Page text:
Why Do Gulls Thrive in Landlocked Cities Like St. Paul?

Why Do Gulls Thrive in Landlocked Cities Like St. Paul?

Minnesotans don’t need to go far to spot white-feathered seabirds wheeling overhead or pecking at scraps in parking lots. But what are seagulls, birds associated with coastlines, doing so far inland?

Turns out these adaptable birds have good reason to call landlocked cities like St. Paul home.

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They’re Not Really “Sea”gulls

The types commonly seen in the Midwest are laughing gulls and ring-billed gulls. Neither species depends solely on ocean habitats. They often feed and nest around inland lakes or rivers.

“Many gulls, especially in the Midwest, spend their entire life cycles away from the ocean with no ill effects,” says Dr. Andrew Haffenden, avian researcher at the University of Minnesota. “They’re generalist feeders and nesters that can thrive in urban areas as well as coastal ones.”

So while they’re still colloquially called “seagulls,” that’s something of a misnomer for many gull species.

However, they certainly prefer water, Kolbe added. In Duluth, they’ll flock at night to sleep in the safety of the great lake, where they can see danger coming from miles in any direction.

But when there is no lake around, the birds make do with whatever they can find, he said, and they have been thriving inland across North America for ages.

What Draws Seagulls Inland?

Gulls likely first expanded inland following European colonization, exploiting the added food sources and habitat changes industrialization brought. Today, urban sprawl and agriculture provide gulls with even more nesting and feeding opportunities.

Ring-billed gulls gravitate towards cities for the easy food. “A vast grocery store parking lot might seem pretty comforting to a creature that is constantly on the lookout for the next fox or raccoon. More than likely, though, the main reason these open water-loving birds thrive on asphalt, in landfills and in just about any urban environment is, well, their stomachs,” said Kolbe.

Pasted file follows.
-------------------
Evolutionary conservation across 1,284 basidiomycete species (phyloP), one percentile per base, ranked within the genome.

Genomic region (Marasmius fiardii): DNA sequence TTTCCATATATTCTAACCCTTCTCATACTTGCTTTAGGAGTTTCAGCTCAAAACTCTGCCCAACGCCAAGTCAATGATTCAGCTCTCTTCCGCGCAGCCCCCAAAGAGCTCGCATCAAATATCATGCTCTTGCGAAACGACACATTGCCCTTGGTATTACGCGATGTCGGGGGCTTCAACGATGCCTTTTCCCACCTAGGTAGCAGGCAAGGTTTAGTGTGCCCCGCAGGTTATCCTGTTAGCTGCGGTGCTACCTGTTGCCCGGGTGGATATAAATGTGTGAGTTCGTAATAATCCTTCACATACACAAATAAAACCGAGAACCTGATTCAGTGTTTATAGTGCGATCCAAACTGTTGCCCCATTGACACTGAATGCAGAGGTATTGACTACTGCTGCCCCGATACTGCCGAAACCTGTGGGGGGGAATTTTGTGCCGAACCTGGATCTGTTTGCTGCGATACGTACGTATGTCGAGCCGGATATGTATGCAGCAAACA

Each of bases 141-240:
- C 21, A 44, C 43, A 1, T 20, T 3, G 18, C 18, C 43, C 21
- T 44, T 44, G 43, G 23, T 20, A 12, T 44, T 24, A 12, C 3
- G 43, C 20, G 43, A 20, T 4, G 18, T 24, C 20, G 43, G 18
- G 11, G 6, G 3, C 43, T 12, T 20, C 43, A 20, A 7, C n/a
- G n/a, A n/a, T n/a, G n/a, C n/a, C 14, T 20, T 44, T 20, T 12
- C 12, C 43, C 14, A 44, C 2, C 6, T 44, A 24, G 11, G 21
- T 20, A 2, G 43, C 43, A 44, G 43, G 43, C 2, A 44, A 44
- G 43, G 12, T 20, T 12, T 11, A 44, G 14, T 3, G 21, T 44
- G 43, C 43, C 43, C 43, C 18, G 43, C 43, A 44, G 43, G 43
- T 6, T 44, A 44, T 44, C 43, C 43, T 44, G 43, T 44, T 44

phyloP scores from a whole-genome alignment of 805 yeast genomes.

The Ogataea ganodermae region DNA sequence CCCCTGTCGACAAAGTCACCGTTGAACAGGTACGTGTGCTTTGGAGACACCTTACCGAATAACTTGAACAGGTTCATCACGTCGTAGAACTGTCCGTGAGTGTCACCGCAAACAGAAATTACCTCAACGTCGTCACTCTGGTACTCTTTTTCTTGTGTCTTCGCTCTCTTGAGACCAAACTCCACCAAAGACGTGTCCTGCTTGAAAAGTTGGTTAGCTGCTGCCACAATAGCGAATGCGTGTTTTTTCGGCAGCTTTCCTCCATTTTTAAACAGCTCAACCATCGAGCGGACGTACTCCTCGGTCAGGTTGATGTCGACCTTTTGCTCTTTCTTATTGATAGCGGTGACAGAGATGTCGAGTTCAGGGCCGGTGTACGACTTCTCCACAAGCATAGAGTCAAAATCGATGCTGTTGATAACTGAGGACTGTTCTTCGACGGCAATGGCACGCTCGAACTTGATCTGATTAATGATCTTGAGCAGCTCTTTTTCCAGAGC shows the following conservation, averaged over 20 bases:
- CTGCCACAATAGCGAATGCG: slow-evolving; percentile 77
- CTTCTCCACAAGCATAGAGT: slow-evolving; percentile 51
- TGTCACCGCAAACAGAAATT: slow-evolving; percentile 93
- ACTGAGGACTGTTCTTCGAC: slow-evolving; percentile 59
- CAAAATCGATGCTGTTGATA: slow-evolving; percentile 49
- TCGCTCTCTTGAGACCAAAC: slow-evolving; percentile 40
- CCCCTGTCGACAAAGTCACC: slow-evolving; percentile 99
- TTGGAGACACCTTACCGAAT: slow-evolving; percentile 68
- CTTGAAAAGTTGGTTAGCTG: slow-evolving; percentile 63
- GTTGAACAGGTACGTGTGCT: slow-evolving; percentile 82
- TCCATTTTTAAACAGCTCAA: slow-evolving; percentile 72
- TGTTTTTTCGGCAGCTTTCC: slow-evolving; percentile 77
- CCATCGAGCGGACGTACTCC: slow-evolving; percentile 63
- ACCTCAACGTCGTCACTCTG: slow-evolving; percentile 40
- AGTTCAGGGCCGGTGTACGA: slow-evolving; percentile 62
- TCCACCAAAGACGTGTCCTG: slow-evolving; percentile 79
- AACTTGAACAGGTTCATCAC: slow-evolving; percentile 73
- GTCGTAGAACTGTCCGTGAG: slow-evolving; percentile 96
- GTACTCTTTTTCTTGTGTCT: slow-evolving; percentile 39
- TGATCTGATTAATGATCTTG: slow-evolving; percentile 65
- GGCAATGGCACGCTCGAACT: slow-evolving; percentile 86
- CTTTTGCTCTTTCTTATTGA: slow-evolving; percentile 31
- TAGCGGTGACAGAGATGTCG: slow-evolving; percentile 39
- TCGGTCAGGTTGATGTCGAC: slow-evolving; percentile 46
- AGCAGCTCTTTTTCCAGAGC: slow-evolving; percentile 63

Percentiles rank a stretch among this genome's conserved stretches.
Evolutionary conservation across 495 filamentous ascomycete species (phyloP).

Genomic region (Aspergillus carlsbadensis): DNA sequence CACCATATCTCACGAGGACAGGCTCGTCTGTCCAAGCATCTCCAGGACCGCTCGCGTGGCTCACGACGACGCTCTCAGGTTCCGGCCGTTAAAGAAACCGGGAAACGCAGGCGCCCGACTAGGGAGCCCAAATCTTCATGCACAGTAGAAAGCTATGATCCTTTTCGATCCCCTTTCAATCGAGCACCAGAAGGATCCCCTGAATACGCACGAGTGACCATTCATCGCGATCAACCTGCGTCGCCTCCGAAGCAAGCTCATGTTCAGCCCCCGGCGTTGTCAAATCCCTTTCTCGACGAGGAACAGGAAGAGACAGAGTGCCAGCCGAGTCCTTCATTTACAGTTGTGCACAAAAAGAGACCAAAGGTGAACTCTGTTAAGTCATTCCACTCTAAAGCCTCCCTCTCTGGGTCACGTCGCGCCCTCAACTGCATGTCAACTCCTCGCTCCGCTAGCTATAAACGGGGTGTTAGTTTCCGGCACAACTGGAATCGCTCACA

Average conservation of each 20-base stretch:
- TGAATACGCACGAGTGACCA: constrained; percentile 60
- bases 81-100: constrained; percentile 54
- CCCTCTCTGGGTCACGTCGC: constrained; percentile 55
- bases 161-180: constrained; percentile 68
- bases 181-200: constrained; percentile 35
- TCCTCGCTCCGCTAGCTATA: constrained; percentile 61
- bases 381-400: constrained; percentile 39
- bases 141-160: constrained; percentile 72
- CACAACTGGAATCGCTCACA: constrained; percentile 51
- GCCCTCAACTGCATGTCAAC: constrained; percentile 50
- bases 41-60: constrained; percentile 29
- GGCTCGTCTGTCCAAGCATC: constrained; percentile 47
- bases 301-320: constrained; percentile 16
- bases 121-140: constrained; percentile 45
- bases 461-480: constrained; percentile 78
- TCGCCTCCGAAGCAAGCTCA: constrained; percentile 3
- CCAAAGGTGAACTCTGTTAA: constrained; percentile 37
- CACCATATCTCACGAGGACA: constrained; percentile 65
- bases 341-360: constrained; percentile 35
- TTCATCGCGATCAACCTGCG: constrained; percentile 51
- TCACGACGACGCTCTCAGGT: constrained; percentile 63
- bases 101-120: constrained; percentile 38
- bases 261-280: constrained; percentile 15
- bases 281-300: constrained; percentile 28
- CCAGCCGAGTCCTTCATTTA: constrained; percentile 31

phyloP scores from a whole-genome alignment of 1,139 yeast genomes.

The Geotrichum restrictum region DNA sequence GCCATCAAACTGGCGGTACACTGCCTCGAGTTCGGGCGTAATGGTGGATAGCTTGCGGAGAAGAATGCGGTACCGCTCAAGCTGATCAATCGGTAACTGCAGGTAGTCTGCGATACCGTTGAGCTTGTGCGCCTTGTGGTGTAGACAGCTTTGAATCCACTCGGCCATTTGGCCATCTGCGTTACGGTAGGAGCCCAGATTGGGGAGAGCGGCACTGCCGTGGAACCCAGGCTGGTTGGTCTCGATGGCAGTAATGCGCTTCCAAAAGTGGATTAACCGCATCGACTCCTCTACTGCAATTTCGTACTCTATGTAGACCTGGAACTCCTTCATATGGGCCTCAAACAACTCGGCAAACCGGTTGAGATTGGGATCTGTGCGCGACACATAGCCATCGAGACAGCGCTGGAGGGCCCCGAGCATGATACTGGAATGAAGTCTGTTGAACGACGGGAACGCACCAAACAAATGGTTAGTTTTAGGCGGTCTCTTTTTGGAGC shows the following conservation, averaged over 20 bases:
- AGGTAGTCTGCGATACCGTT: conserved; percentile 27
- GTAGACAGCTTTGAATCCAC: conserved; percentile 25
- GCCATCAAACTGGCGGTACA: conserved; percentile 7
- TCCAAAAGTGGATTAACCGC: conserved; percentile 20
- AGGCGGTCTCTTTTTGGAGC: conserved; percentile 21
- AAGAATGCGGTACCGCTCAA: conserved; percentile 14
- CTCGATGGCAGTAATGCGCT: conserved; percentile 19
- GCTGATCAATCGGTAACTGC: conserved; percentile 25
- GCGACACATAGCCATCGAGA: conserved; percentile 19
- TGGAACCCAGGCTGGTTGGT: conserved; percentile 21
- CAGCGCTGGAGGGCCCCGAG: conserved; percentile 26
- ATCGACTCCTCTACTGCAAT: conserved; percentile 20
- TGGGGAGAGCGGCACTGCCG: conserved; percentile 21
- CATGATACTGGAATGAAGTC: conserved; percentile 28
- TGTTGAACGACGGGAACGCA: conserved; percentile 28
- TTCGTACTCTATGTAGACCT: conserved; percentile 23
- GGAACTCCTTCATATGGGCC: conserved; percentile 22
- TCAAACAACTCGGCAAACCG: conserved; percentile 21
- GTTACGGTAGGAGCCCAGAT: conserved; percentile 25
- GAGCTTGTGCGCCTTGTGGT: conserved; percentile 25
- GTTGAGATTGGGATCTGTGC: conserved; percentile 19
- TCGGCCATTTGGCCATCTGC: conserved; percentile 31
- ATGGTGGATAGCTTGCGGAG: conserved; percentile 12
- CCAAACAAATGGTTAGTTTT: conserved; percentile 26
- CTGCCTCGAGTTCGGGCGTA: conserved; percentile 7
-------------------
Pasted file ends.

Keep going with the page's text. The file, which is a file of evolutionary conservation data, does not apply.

Have Gulls Gone Inland for Good?

Research shows urban gulls aren’t just visitors from coastal areas. Banding studies reveal many Midwest gulls stay their entire lives, or return annually to the same inland nesting sites.

So why do they stick to cities and not the sea?

“Just like a dog, they will cue in on our routines. Whether we’re piloting commercial fishing boats on Superior — with all the bait, throwbacks and entrails that follow — or emptying garbage trucks into landfills, or tossing out expired produce, half-eaten sandwiches or other food, the gulls are watching and remembering. True opportunists, they can survive on just about anything.”

Drivers of Urban Seagull Populations

Several factors explain the proliferation of gulls in Twin Cities parking lots and waterways. For starters, ring-billed gulls are the most numerous gull species in North America.

Protection under the Migratory Bird Treaty Act coupled with population growth has increased their inland presence since the 1960s.

Plus, ring-billed gulls are dietary generalists. “They eat fish alive or dead. They’re 1quick enough to catch insects on the wing. When it rains, they’ll scour the ground for worms. When everything else is frozen, they’ll pick berries. And to a gull, none of these make for a better meal than a stale French fry or quick dumpster dive in a Cub Foods parking lot,” said Kolbe.

The Future of Urban Seagulls

The adaptability that makes gulls at home in cities also brings them into conflict with humans. Their droppings damage infrastructure, they menace pets and snatch picnic fare, and they colonize rooftops in masse.

So could urban gull populations eventually peak? Biologists are unsure. Lethal control is unpopular and often ineffective. The key may be reducing food availability rather than the birds themselves.

“Modifying human behavior to secure trash and eliminate feeding could limit gull numbers,” says Haffenden. “But their flexibility likely means they’re here to stay.”

Gulls will continue to be a familiar sight in Twin Cities parking lots. There, these opportunistic “seagulls” find just what they need: open spaces, plentiful food, and a place to thrive far from the sea.

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